A journal I’ve always read and respected, I’m very pleased to have a poem in The Learned Pig, as part of their Wolf Crossing series. The poem was written on a flight back from Bangladesh last year, after meeting the amazing Tim Cope and reading his book, which he generously gifted me at the festival where we met. Tim’s writing is wonderful, as is his humble and understated demeanour, given his almost unbelievable achievements. His is a book about stoicism, about endurance. I was very inspired by it, so it makes this poem all the more meaningful to me.http://www.thelearnedpig.org/wholl-guard-the-horse/4412
Visit www.stevenjfowler.com/peru for the full whack with pictures, videos and a full travelogue
Day Three: December 9th 2016
I have an event to begin the day, the festival now officially in full swing. It is part of the Hay Joven programme, where the festival presents its authors to local school children and universities. I am bussed to Universidad San Pablo, accompanied by the poet Javier Manuel Rivera, who quickly becomes a friend, as we laugh through our broken English / Spanish.
This event proves to be a magnificent experience, one of the very best workshop type events I’ve ever had the pleasure to partake. You are always somewhat blind to know what students will make of you, especially with my work being a little strange, but the enthusiasm and warmth I was greeted with will live long in the memory. The university staff, including Kevin Rodriguez Siu, who will be my host for a Q&A, can’t do more for me, and for 10am on a Friday morning, there are plenty of people in the audience, though the hall is immense. I begin reading a few poems, but the live translator keeps interrupting, telling me to speak slower so she can translate my poems as I speak them! I begin to just turn my conversation with her into the performance, checking with her before each poem and line. The ruse is landing, the students laughing. Then I decide it’s time to interact, to meet each person who has been so kind to attend one to one. I take my book and tear pages from it, walking into the seats to give each person a poem of mine. Then I ask them to switch places with me and step onto the stage. Sheepishly they do, clumping together. Soon there are 60 or 70 of them on the stage, and I am beneath them, in the audience. I ask them to read the torn poems in their hands. The Q&A that follows is so generous, we talk seriously and jokingly, it’s suddenly a close group. When the session ends, inexplicably the students queue to have their torn pages signed. First time for everything.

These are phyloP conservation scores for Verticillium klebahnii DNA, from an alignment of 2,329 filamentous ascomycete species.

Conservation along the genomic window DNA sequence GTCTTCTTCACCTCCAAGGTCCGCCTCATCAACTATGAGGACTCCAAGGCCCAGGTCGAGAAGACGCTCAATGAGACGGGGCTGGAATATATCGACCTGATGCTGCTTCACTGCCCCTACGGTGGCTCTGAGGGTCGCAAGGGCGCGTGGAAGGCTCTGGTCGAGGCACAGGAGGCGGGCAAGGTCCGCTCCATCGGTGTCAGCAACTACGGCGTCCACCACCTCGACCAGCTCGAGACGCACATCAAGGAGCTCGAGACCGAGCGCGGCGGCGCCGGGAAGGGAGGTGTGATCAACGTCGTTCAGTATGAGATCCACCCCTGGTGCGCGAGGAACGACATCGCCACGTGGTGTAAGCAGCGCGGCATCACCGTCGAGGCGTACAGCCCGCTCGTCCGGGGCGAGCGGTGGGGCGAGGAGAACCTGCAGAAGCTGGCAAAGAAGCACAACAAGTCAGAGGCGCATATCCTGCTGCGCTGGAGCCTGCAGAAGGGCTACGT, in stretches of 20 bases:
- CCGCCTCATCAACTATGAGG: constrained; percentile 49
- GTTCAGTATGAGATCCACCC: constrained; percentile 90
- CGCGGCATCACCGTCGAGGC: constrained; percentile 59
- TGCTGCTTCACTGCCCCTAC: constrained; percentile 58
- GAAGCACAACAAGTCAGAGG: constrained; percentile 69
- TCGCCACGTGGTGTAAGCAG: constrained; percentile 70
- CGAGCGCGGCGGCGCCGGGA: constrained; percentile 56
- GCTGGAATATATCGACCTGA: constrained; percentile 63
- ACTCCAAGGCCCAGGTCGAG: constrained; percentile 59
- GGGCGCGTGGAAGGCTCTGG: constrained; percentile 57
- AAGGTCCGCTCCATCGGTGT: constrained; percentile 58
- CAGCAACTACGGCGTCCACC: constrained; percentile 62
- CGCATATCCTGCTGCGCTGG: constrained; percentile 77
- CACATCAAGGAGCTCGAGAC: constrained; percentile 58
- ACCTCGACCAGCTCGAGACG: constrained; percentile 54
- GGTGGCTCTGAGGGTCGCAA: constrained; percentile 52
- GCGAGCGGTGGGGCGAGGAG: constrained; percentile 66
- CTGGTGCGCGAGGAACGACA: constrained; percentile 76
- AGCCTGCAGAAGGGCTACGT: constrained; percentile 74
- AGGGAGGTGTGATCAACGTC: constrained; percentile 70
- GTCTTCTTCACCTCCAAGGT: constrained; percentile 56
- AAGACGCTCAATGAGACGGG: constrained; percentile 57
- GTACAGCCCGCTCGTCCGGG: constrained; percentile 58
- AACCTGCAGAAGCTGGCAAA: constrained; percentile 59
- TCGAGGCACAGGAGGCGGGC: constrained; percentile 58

Back in the old city I have lunch with Nell, and meet Ryan Gattis, immediately struck by his intelligence and open character, he will become a friend over the next few days. Humble, dry, perceptive, he gently educates me on the history of Los Angeles, where he lives, though he studied in England for sometime, and it takes time to tease out the remarkable, brave work he has done with inner city gangs in the city. The kind of person you hope to meet, to speak and listen to, at such a gathering. We are fed beautifully, the cuisine of Peru, and of Arequipa specifically, more than living up to its repute. I then spend the rest of the afternoon preparing for my main event, the big performance commissioned by Hay Festival, a new live work celebrating and responding to one of my poetry heroes Cesar Vallejo. Suffice to say, as I discovered the entire world tradition of poetry at one time, not so many years ago, Vallejo’s achievement was a genuine influence on my development as a writer. His ability to write of community, of collective action and culture, of people, and of pain and injustice, of death and dying, in a way that is not representational or didactic, but immensely complex, inventive and equal to life and language’s own adversarial, confusing character is something I aspire to. Up there with Mayakovsky, Ekelof, Rozewicz, he is one of the greats for me, so to be able to celebrate him, to align myself with him, it is such a magical, if intimidating, prospect. I spend the afternoon collecting materials with Nancy and finalising my texts.